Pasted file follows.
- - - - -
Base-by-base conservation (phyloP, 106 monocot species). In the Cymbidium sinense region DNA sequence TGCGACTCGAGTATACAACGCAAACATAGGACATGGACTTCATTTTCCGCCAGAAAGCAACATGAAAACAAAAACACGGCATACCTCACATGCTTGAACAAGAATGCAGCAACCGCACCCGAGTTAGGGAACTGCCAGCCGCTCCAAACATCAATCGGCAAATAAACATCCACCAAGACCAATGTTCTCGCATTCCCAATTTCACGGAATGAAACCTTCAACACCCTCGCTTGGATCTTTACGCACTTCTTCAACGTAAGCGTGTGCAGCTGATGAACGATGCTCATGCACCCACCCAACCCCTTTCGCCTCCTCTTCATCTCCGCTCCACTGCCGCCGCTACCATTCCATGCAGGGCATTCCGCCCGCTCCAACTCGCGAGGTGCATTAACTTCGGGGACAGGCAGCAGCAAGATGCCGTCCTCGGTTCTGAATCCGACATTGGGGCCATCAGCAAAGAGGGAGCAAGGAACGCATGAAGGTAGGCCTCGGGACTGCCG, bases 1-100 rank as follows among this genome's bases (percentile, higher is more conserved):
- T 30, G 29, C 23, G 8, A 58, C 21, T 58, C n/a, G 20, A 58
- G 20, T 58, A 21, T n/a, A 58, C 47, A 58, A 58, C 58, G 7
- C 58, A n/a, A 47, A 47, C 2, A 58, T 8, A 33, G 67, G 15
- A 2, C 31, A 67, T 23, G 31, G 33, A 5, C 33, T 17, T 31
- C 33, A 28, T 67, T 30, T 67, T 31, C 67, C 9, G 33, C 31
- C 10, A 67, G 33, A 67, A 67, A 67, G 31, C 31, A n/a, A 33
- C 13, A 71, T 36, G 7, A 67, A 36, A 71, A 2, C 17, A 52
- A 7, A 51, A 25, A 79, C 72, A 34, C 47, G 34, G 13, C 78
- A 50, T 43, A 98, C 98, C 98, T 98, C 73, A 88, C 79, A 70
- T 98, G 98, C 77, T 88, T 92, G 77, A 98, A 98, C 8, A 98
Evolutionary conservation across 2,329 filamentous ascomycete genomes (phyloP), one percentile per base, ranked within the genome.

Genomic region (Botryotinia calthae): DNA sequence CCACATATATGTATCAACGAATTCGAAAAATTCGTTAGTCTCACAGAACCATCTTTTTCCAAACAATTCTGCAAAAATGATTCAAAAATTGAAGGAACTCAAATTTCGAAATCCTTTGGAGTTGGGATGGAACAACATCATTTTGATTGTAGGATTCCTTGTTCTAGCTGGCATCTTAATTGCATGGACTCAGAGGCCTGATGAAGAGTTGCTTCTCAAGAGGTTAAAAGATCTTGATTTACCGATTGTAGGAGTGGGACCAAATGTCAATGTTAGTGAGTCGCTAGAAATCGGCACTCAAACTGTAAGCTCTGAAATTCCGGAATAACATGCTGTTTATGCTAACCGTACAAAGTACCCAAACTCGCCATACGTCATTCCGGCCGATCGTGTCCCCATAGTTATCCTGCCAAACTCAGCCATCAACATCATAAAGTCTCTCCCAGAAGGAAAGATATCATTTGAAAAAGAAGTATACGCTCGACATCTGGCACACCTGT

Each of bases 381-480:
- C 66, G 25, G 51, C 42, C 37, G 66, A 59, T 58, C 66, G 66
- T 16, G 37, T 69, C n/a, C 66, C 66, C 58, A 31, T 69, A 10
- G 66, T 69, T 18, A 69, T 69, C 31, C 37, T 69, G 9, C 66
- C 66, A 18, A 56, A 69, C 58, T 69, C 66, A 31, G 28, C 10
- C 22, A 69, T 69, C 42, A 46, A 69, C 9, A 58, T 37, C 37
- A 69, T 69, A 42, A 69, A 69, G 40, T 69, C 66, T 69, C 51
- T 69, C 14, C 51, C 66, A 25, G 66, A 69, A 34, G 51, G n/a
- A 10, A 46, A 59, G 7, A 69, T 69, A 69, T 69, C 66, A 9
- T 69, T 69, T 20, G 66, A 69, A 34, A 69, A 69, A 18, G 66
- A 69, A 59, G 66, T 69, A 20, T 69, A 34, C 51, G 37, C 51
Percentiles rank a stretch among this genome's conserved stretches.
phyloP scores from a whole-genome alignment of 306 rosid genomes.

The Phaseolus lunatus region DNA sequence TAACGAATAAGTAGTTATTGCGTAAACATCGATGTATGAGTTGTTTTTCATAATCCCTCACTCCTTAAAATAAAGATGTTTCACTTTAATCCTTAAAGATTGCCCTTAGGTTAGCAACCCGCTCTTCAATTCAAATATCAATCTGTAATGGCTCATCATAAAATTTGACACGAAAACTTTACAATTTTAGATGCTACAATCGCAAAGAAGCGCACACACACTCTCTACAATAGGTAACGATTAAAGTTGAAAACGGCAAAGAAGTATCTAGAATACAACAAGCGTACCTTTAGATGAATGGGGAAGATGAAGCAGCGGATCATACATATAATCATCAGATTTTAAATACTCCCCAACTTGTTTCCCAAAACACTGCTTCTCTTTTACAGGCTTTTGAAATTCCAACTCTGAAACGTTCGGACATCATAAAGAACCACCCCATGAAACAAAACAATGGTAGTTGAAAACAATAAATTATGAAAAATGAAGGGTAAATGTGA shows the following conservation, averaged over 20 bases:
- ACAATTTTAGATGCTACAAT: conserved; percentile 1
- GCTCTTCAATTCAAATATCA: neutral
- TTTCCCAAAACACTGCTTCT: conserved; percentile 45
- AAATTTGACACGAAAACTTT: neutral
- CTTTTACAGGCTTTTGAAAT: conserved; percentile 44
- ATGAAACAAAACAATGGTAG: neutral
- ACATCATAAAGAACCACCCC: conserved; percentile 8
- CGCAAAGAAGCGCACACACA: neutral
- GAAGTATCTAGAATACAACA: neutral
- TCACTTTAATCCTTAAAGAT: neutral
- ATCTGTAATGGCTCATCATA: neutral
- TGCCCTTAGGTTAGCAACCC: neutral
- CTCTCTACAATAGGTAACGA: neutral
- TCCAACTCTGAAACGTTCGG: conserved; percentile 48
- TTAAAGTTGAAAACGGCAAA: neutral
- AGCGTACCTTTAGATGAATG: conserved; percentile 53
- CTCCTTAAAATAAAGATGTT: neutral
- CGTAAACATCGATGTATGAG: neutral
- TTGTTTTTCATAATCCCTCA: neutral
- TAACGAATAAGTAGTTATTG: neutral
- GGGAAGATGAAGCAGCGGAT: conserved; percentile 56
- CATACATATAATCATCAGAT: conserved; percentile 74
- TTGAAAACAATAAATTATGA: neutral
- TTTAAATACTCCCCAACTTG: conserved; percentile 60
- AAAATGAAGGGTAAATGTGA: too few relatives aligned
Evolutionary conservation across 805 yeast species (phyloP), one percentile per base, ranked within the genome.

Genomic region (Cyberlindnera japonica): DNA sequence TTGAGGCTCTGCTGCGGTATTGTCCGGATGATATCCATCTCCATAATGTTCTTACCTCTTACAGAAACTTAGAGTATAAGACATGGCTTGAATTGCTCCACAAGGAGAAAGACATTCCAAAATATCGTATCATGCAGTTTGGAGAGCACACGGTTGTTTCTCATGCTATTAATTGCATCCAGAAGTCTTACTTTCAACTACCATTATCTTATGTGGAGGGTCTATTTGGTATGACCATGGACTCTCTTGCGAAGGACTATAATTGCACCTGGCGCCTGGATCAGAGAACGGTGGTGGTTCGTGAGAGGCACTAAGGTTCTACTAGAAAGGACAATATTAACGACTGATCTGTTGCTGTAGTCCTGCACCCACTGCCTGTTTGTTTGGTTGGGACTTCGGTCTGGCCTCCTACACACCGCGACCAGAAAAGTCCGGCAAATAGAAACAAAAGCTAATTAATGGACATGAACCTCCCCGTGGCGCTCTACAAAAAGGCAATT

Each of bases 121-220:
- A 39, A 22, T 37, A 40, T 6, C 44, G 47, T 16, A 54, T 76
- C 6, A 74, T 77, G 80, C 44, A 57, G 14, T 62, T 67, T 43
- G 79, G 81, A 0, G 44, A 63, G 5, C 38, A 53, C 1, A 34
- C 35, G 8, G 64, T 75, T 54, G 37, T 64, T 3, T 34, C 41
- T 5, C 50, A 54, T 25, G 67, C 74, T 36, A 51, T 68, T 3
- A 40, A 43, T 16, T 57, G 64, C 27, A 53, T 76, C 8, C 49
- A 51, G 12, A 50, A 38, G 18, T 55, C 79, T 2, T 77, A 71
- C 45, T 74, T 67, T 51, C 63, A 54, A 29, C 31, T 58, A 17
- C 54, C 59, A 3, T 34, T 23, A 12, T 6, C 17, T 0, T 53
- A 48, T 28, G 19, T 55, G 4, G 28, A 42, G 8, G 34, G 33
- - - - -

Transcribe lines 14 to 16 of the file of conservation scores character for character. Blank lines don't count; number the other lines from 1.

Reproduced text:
Each of bases 381-480:
- C 66, G 25, G 51, C 42, C 37, G 66, A 59, T 58, C 66, G 66
- T 16, G 37, T 69, C n/a, C 66, C 66, C 58, A 31, T 69, A 10